CHANEL NEWS

chanel-from-a-to-z---cambon
chanel-from-a-to-z---cambon

CHANEL FROM A TO Z : CAMBON

Rue Cambon is where it all began. Mademoiselle Chanel settled there in 1910 with the opening of her first shop at number 21, selling hats under the name “Chanel Modes”.

In 1918, she opened her Haute Couture House at number 31. Its layout under Gabrielle Chanel’s direction has remained unchanged, with its mirrored staircase leading to the apartment, followed by the Design Studio, where even today the House’s collections are brought to life under Karl Lagerfeld.

the-girl-chanel
the-girl-chanel

THE GIRL CHANEL

The Girl Chanel bag draws on the lines and codes of the iconic Chanel jacket, harnessing the combined know-how of the House’s Ready-to-Wear and leather goods departments, down to its assembly which - just like the Chanel jacket - is done inside out.

The perfect union of form and function, the bag - wearable in a multitude of ways - offers the Chanel woman the ultimate in freedom of movement, with jacket sleeve-style straps that can be knotted at the shoulder or around the waist.

chanel-from-a-to-z---boy
chanel-from-a-to-z---boy

CHANEL FROM A TO Z : BOY

The sportif-chic codes of Gabrielle Chanel’s wardrobe were inspired by the gentlemanly style of Arthur "Boy" Capel, her greatest love, and a keen polo player. As regards his support of the founding of her house, he would later say to Coco:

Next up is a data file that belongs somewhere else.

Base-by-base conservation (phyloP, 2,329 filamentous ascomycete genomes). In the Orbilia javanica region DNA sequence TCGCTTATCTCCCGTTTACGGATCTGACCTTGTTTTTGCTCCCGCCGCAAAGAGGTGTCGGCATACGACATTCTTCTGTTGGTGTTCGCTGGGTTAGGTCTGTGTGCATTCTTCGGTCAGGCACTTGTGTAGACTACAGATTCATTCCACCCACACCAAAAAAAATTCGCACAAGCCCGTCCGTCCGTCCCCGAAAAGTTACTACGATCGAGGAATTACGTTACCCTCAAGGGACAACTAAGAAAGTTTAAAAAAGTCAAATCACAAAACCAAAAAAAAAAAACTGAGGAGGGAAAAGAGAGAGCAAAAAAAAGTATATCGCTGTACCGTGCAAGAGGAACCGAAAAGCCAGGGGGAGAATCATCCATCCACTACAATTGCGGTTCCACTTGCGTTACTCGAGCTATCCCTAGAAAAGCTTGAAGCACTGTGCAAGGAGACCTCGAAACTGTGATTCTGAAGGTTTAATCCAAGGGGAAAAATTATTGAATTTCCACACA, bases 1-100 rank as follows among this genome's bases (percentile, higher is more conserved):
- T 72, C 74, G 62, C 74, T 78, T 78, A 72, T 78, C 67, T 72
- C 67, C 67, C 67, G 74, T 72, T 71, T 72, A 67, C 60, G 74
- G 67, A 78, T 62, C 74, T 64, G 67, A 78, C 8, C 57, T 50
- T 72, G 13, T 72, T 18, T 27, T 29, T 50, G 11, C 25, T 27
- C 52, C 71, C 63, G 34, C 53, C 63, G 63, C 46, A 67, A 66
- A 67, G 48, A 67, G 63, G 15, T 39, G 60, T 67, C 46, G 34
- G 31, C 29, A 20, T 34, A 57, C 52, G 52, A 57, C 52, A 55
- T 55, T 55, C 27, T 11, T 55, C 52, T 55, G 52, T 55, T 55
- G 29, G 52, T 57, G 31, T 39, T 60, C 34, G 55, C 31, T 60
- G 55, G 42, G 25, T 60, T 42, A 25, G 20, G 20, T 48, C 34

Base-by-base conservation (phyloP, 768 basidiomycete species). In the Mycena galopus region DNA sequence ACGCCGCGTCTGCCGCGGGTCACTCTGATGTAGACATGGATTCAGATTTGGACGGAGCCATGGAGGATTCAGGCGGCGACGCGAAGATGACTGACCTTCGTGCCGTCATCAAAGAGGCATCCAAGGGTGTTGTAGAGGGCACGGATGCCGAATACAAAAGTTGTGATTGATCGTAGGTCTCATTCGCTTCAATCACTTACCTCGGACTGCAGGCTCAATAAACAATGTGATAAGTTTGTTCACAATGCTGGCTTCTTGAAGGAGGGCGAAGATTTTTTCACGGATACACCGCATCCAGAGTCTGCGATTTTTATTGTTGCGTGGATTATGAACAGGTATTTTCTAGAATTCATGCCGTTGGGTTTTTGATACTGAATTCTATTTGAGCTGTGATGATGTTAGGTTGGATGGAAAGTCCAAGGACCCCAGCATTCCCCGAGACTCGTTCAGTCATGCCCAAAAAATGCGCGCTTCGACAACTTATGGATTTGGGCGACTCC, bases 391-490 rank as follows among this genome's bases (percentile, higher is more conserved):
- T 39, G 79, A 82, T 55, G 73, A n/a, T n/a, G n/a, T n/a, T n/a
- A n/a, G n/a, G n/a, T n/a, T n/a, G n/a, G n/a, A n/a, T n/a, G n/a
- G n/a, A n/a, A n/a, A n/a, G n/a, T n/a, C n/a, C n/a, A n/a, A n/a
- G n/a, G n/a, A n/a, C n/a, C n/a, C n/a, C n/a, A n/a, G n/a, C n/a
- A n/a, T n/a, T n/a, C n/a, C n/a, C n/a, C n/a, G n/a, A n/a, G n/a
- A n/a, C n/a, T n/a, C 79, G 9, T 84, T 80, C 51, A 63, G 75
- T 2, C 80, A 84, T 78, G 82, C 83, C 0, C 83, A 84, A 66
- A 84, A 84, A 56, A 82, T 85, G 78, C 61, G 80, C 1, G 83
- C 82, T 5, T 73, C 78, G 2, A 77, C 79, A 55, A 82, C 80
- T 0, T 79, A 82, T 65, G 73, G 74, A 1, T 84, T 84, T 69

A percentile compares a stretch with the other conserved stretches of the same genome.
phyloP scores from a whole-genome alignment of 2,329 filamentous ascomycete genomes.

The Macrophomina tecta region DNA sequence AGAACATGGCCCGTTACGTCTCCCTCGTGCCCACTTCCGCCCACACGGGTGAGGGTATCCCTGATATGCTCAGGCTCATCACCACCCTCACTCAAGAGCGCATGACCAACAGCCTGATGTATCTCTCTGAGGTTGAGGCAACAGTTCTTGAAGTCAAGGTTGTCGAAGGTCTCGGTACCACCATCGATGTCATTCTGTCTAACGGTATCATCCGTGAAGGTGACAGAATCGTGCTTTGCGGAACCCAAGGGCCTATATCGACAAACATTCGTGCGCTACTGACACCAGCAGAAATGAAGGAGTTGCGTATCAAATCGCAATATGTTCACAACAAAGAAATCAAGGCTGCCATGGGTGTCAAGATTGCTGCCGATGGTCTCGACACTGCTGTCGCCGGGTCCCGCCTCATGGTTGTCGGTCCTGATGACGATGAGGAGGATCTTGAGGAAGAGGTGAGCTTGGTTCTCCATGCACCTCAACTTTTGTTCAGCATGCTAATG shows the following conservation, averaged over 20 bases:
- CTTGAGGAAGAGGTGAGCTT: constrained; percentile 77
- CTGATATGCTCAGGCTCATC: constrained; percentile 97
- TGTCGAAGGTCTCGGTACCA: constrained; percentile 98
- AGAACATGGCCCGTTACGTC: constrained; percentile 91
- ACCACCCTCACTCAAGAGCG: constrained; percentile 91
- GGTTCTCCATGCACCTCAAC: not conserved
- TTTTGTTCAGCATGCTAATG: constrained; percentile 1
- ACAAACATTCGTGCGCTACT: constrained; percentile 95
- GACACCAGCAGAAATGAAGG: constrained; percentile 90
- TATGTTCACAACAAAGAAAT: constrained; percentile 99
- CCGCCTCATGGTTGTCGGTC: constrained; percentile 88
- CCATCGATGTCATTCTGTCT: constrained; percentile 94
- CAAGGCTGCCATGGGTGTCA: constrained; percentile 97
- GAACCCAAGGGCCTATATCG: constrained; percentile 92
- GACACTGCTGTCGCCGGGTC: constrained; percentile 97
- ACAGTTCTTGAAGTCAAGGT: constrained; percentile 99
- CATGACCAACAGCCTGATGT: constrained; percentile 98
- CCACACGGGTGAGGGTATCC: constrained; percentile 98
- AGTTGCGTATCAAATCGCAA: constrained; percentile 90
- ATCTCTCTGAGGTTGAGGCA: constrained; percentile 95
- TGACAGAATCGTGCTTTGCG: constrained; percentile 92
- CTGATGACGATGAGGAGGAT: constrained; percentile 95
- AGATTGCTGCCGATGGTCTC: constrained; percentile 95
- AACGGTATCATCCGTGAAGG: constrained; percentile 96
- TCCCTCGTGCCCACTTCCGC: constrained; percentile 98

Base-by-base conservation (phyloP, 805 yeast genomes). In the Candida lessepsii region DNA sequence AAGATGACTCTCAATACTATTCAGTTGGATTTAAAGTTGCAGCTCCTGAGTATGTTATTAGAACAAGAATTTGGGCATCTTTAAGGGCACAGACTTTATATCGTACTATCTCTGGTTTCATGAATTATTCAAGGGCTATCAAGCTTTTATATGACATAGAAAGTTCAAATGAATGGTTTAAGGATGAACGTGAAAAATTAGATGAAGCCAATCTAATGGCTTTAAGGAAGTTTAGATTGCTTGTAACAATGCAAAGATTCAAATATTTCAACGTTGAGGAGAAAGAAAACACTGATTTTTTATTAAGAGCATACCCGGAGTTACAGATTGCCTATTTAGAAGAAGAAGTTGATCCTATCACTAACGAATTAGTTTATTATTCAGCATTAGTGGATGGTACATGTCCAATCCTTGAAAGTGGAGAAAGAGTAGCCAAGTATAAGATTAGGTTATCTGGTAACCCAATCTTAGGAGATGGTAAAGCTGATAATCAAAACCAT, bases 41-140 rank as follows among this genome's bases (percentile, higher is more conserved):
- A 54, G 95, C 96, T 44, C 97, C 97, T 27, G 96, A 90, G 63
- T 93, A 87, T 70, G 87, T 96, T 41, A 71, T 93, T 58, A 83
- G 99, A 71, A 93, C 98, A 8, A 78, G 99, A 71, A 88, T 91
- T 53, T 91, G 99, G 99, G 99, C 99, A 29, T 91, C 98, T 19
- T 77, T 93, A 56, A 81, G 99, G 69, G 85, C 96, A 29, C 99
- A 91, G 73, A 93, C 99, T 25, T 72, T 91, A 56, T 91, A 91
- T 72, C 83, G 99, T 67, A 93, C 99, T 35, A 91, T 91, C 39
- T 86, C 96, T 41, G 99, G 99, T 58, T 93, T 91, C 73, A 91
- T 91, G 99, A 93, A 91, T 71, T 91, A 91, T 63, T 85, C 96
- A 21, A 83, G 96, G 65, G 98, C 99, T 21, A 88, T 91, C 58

“I thought I was giving you a toy, but I was giving you your freedom.”

mademoiselle-prive
mademoiselle-prive


A journey through the origins of Chanel's creations capturing the charismatic personality and irreverent spirit of Mademoiselle Chanel and Karl Lagerfeld.

Saatchi Gallery, London
13th October - 1st November 2015
Free entrance

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haute-couture-3d-technology-fall-winter-2015-16-collection

Photos by Anne Combaz

HAUTE COUTURE & 3D TECHNOLOGY FALL-WINTER 2015/16 COLLECTION

For the Chanel Fall-Winter 2015/16 Haute Couture collection, Karl Lagerfeld reinvents the classic Chanel suit. “The idea was to take the most iconic jacket from the 20th century and turn it into a 21st century version, which technically was unimaginable in the period when it was created," explains the designer.

In place of fabric and stitches, the jacket’s structure is produced using 3D printing, in one piece, with a supple texture. Serving as a canvas for the “petites mains” of the Chanel ateliers, the jacket’s openwork “cage” of padded quilting is then embellished with sequin embroidery and braiding.

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